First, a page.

In what concerns the profoundly idiotic, The Gods Must be Crazy (1980) is, without a shadow of a doubt, the ultimate cult film. It was responsible for changing the narrative of stupidity, and it’s the starting point for productions like Weekend at Bernie’s (1989). 

On the other end of the spectrum there’s what, somehow, manages to be quality content, like The Great Dictator (1940), a satire of nazism and one of Charlie Chaplin’s greatest masterpieces, Being John Malkovich (1999), a movie that is too complicated to explain in two lines - but imagine that you’re inside John Malkovich’s head and you’ll be close - The Lobster (2015), a hymn to nonsense and the meaning of life, and Swiss Army Man (2016), in which Daniel Radcliffe - yes, Harry Potter - plays a cadaver. We finish this journey with the most recent stupid production: Inside (2021), by the comedian Bo Burnham, which is an accurate portayal of what the stupidity of the 2020 lockdown did to each of us. We could continue this list indefinitely, but we’re out of space, so we saved the best for last. Monty Python’s Flying Circus (1969-1974), probably one of the most brilliant TV shows of all time, where short episodes are acted in small sketches, with high doses of the most far-fetching and refined dark humor.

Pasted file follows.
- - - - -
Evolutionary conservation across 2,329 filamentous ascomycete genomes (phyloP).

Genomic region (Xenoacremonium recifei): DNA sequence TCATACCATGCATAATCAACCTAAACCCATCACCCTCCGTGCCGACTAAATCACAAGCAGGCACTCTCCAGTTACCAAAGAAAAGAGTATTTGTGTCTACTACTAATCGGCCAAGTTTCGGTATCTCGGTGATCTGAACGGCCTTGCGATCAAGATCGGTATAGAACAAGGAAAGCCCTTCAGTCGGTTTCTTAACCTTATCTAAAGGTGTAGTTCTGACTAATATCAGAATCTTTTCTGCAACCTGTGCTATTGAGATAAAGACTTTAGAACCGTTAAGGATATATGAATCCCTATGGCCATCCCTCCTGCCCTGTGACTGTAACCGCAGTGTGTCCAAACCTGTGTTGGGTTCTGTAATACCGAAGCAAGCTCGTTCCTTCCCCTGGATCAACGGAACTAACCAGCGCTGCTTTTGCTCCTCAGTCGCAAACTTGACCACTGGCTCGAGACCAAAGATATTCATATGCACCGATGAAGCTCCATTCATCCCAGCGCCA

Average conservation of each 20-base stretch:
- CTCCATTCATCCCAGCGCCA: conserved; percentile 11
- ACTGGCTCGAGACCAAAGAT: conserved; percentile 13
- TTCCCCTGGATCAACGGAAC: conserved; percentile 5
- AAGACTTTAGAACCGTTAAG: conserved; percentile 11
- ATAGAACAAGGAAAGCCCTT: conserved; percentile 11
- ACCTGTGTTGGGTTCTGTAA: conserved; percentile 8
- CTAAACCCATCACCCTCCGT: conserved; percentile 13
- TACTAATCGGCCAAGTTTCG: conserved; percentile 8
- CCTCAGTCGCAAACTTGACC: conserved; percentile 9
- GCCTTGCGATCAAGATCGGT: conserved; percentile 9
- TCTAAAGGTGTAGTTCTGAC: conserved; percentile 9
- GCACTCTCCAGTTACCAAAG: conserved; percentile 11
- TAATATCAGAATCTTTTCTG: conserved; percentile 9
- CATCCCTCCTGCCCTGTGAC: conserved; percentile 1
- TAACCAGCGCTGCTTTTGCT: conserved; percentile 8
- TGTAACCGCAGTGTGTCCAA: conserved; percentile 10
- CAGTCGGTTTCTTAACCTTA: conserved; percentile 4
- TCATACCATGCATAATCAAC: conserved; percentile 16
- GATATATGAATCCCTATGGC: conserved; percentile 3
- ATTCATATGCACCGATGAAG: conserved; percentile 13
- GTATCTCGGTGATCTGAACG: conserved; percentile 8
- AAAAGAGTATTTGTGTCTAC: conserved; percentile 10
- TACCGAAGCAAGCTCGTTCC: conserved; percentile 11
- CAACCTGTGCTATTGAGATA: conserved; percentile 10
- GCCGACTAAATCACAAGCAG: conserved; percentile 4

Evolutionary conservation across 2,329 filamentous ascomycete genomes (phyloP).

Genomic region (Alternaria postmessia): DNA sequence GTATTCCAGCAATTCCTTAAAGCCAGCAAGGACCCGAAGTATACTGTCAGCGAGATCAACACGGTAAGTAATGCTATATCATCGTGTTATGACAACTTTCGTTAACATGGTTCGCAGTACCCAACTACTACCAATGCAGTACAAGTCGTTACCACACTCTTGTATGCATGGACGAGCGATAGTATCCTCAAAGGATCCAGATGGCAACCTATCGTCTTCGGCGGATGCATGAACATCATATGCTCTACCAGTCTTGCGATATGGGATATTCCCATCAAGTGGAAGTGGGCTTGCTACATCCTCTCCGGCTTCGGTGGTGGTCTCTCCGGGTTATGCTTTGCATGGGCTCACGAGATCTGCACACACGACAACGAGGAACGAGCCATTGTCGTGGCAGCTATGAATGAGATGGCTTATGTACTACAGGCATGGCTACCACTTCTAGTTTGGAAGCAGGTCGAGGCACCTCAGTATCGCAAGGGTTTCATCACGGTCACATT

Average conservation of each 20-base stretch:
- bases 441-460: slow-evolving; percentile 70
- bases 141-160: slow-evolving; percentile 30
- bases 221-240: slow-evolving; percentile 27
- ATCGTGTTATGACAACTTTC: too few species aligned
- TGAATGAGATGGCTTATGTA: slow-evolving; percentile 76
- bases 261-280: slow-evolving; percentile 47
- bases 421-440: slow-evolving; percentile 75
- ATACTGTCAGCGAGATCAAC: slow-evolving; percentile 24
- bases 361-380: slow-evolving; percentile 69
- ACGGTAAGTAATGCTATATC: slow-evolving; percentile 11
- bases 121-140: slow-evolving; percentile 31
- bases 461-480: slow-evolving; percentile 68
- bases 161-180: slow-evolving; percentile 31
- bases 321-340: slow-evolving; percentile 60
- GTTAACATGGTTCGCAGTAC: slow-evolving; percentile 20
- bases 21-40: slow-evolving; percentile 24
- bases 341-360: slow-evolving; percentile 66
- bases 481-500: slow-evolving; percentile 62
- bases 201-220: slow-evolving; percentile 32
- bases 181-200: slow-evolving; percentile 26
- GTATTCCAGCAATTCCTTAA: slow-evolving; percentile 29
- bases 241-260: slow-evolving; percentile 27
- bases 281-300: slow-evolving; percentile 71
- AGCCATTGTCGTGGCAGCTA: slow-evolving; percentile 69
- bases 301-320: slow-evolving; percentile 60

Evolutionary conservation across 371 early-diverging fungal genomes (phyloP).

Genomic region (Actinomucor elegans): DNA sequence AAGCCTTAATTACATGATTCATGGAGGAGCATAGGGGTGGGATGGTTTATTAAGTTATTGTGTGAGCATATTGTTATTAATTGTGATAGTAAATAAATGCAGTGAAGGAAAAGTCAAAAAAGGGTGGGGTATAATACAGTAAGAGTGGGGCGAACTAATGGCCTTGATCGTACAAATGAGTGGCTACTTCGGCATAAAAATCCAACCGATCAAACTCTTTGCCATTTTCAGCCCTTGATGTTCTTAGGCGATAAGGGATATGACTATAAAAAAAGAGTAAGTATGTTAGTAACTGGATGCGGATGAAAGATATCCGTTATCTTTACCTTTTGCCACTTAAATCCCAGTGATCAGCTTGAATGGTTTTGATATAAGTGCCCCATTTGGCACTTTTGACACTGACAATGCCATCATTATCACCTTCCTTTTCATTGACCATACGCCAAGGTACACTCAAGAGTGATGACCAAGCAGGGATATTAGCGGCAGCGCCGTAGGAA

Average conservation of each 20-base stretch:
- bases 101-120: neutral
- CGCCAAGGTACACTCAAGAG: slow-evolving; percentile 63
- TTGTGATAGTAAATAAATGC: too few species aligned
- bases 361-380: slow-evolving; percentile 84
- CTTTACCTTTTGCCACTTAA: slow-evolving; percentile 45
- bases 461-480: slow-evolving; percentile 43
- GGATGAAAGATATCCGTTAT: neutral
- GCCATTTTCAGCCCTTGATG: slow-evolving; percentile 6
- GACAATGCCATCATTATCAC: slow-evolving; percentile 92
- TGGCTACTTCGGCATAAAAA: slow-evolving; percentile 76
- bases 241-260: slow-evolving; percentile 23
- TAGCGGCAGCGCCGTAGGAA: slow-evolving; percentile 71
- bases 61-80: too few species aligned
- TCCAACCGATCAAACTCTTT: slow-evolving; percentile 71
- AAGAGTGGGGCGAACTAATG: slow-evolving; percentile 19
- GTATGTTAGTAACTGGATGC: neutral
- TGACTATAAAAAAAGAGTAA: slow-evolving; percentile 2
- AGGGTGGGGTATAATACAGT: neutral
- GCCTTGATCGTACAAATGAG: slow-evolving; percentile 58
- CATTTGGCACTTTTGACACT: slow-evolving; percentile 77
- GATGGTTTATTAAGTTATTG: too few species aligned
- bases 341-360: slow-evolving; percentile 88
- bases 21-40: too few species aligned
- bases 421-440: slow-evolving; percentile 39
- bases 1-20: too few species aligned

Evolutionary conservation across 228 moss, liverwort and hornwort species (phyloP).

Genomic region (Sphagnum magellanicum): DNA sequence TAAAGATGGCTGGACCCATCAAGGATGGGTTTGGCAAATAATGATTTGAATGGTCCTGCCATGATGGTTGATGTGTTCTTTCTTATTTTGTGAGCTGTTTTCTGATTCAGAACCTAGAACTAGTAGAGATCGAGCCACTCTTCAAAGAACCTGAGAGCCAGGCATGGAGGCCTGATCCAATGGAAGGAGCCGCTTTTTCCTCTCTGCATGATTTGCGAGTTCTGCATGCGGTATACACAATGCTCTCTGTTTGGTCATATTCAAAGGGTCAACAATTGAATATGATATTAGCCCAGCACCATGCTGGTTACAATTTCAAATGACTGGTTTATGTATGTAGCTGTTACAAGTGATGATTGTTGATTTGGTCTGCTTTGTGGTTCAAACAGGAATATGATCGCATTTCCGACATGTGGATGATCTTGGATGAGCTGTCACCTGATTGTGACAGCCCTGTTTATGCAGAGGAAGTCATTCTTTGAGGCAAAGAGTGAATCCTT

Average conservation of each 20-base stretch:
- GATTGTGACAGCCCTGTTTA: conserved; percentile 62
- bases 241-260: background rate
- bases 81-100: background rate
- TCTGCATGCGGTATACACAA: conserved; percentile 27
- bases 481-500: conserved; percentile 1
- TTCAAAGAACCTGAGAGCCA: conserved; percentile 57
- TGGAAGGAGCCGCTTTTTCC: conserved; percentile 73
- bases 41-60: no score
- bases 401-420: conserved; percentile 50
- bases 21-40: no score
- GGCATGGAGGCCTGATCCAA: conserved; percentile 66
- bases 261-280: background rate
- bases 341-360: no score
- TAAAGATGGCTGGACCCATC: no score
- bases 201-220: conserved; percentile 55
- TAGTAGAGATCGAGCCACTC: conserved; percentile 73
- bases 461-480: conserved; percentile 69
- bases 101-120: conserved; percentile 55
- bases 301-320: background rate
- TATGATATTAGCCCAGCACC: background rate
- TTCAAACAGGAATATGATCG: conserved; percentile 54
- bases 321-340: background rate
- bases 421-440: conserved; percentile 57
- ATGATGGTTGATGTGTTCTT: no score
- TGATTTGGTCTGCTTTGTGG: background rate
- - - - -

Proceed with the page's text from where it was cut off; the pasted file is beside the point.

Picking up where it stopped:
It would be stupid not to visit…

Simone de Beauvoir said that “it is in art that man definitely exceeds himself”. If you think about it, it was through artistic expression that many metaphysical reflections started, which lead entire generations to having existential crises - like the absurdity that was nihilism. But what happens when art becomes ludicrous and loses its sense? Is it still art, or is it just stupid?